Successfully Adjusting To Prison

“Successful People Do Things Successfully”
Exerpt from the book “You Can Bounce Back”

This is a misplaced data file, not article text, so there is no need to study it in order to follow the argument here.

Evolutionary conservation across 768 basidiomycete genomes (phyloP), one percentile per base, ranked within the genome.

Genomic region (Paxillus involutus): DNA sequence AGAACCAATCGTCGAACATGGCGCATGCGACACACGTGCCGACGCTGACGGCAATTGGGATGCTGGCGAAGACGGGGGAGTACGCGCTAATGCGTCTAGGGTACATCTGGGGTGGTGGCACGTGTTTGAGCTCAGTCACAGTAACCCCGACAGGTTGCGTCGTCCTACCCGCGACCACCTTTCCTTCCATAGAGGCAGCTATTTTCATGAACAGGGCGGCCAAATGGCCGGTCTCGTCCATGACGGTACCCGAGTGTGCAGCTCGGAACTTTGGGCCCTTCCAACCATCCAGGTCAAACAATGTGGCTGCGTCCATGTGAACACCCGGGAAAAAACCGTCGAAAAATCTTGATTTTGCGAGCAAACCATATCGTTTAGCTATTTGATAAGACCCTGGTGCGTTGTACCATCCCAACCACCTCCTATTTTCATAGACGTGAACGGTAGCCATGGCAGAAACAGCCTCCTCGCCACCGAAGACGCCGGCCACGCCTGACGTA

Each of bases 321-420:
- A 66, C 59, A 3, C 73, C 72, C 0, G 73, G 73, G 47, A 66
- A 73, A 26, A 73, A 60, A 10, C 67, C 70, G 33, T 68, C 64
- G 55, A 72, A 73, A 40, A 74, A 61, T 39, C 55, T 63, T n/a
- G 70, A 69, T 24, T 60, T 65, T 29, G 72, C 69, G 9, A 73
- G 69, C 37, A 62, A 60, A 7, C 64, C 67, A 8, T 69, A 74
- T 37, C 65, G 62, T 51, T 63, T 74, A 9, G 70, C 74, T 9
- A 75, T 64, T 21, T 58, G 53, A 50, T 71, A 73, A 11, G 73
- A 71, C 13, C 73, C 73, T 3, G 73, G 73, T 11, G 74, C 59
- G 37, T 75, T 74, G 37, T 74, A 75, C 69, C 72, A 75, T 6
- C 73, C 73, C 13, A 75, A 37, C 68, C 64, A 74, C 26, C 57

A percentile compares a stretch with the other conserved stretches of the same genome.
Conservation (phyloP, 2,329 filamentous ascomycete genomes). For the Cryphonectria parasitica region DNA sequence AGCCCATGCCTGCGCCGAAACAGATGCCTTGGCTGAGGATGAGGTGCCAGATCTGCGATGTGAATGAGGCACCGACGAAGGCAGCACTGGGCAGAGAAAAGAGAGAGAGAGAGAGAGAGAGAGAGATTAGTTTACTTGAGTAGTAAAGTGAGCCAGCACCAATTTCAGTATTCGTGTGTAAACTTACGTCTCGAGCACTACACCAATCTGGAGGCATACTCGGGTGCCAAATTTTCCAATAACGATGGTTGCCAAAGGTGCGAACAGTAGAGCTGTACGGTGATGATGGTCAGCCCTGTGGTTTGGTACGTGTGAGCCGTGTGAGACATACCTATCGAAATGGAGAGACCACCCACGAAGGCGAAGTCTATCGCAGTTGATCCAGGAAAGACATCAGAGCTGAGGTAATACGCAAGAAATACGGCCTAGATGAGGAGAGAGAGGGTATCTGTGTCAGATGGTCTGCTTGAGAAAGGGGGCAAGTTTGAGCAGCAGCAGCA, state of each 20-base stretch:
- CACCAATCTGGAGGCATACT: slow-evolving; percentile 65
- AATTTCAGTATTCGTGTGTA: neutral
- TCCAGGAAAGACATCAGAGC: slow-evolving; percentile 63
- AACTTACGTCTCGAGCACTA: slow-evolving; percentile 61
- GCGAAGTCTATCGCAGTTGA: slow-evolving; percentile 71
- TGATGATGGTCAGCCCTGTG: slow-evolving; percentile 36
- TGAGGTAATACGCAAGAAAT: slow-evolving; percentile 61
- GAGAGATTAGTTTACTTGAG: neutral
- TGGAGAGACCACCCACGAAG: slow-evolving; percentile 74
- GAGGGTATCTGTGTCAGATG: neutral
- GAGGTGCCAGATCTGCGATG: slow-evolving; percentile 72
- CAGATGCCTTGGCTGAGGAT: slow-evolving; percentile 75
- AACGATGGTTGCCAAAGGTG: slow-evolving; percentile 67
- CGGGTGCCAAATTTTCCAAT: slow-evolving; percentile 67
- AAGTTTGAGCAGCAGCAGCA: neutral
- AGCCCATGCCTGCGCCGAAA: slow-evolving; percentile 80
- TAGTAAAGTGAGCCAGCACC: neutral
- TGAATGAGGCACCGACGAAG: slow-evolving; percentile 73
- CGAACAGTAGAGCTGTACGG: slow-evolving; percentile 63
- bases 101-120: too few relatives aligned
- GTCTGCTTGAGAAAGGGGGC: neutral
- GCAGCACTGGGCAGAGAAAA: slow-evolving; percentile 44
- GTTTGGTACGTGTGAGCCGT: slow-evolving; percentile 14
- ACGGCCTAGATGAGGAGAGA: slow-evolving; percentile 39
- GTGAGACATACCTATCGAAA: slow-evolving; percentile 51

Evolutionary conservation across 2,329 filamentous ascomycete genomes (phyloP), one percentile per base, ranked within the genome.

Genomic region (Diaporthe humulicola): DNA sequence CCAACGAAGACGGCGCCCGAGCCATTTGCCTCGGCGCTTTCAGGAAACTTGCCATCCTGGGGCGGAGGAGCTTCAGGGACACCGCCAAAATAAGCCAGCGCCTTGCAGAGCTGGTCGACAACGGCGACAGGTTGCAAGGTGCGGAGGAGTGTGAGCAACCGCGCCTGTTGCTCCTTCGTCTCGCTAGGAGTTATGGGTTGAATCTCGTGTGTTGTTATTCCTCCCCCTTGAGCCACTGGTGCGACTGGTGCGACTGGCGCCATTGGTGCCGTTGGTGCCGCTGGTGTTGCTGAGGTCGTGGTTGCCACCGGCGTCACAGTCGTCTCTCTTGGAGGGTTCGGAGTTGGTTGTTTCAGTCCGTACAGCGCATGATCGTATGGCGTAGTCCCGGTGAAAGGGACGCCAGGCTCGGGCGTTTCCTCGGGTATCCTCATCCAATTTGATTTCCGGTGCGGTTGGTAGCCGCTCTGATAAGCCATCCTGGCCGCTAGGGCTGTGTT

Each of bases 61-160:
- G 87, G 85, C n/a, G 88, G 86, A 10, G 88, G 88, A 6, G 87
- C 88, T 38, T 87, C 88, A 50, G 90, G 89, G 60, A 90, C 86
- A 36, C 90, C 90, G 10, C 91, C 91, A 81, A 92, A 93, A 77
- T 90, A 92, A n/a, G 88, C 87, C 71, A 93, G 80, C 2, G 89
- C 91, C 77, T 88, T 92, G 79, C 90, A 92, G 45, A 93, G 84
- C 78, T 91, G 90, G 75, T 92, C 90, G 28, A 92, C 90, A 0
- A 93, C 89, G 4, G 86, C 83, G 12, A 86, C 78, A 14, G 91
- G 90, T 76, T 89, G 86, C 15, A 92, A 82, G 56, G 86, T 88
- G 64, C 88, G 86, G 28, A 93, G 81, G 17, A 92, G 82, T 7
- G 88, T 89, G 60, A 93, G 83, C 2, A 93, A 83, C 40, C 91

Adjusting to prison life is not easy. It is one of the hardest things one will ever have to do in one’s lifetime. Once behind those locked doors and you realize that your freedom is absolutely taken away. There are guards with guns that are constantly watching you. You are told what to do, where to do it and when to do it everyday that you are there. You begin to feel and understand the demoralizing effect of incarceration. The prison system is designed to control prisoners by dehumanizing them. The guards and the wardens are trained to tear down one’s self-esteem and reduce prisoners to something less than human. This process begins with the first encounter with the arresting officers. With this type of pressure and treatment heaped upon a person, how do you adjust to Prison? The prison system as well as the entire criminal justice system is a form of institutional racism practiced in America. When speaking of institutional racism you speak of institutional oppression which discriminates against race, gender and religion. Racists are defined as persons or a group of persons that have the power to carry out a particular prejudice attitude or adverse actions against another person or group of persons based on perceived differences. Also, having the power to oppress and discriminate against a group based on ethnicity, color, religion or national origin.